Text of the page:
Rica Rainforest Wildlife Info Costa Rica
                      Birding for Kids

Quetzals and Trogons

Information about birding and birdwatching in Costa Rica

Family Trogonidae

Quetzal Costa Rica
Resplendant Quetzal
(Pharomachrus mocinno)

Diet & Food

What do Quetzals eat?
The quetzal is a frugivore, and feasts on the "aguacatillo". This is similar to a miniature avocado, of the laurel family. This is a great example of symbiosis, because the aguacatillo needs the quetzal to spread its seeds. Quetzals follow the seasonal fruiting of different laurel species, so you can time your visit to this season. If you are here at this time, you can easily find them during their feeding hours, which are practically fixed.

Habitat and Mating

Where do Quetzals live?
The quetzal is endangered due to loss of its cloud-forest home, especially the lower forests, where families descend during March through June breeding season. This is the best time to see the males showing off their tail plumes, their peculiar mating dance. They spiral skywards, then suddenly plummet, diving with their tail feathers rippling behind.


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Quetzals in the Rainforest

The quetzal (resplendent trogon) is one of the most prized species for bird watchers who come to Costa Rica. The bird's coloring is truly awesome, a vivid green that bursts into flame in direct sunlight, changing from emerald, to golden, to iridescent green. The tail plumes can be up to 24 inches long.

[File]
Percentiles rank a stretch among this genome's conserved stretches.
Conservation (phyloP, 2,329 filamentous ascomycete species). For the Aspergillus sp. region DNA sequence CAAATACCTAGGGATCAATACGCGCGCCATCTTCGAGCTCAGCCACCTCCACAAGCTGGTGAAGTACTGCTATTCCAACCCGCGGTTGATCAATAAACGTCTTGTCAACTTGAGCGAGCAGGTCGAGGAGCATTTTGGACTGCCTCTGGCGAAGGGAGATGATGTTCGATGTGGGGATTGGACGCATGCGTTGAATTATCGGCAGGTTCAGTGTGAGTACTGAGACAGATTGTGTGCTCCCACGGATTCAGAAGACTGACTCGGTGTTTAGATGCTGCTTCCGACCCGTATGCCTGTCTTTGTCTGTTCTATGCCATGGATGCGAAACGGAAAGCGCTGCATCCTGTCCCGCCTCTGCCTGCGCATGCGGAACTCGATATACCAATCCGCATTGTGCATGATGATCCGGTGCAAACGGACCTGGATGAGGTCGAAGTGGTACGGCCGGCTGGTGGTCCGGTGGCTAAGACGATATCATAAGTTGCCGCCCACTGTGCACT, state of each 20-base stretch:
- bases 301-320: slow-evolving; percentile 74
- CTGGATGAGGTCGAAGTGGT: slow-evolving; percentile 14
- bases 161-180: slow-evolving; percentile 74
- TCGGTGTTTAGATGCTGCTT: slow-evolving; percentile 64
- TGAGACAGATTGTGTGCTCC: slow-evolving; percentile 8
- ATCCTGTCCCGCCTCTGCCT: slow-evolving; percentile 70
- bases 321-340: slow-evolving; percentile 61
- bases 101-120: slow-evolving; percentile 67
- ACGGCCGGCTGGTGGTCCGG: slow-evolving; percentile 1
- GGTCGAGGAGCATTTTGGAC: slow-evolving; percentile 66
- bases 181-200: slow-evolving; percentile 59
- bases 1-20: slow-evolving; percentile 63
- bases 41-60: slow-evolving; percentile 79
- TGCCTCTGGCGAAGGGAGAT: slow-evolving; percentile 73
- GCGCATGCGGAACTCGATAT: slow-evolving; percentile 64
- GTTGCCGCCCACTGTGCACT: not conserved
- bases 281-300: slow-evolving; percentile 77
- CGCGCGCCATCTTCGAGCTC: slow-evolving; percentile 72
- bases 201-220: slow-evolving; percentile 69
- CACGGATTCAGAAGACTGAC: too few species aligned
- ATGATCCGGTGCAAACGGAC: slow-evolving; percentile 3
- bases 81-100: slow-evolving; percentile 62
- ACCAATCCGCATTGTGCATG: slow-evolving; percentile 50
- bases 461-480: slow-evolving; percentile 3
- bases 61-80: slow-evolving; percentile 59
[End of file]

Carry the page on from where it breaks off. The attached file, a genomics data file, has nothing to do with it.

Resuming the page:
The bird is so elusive that early European naturalists believed the quetzal was a fable invented by the natives. In 1861, an English naturalist, Osbert Salvin was the first European to record observing a quetzal. He pronounced it "unequaled for splendour among the birds of the New World," and then shot it. Soon colorful quetzal feathers were all the rage in Europe, especially as decorations on European ladies' fashionable hats.  § continued below ...

Populations and Habitat

This was nothing new for the poor quetzal, who had a long history as a fashionable decorative element for humans. The Aztecs worshiped Quetzalcoatl, the Plumed Serpent, and depicted him with a headdress of quetzal feathers. The Mayans considered the male's tail feathers worth more than gold, and hunting the sacred bird was a capital crime. Quetzal plumes were the Mayans' most precious objects, along with jade. Archaeologists believe that only Mayan priests and nobility could wear quetzal plumes, as a symbol of authority.

For birdwatching, the quetzal is most easily seen in Costa Rica. It is protected in these national parks and reserves: Braulio Carrillo, Poás, Chirripó, La Amistad, Monteverde and Los Angeles. It has a 1,000-mile range from southern Mexico to western Panama. §




The resplendant quetzal is listed on the CITES endangered species list as "near threatened". It is possibly facing the risk of extinction in the wild due to loss of habitat and degradation of the montane cloudforests and its primary food, the aguacatillo. §

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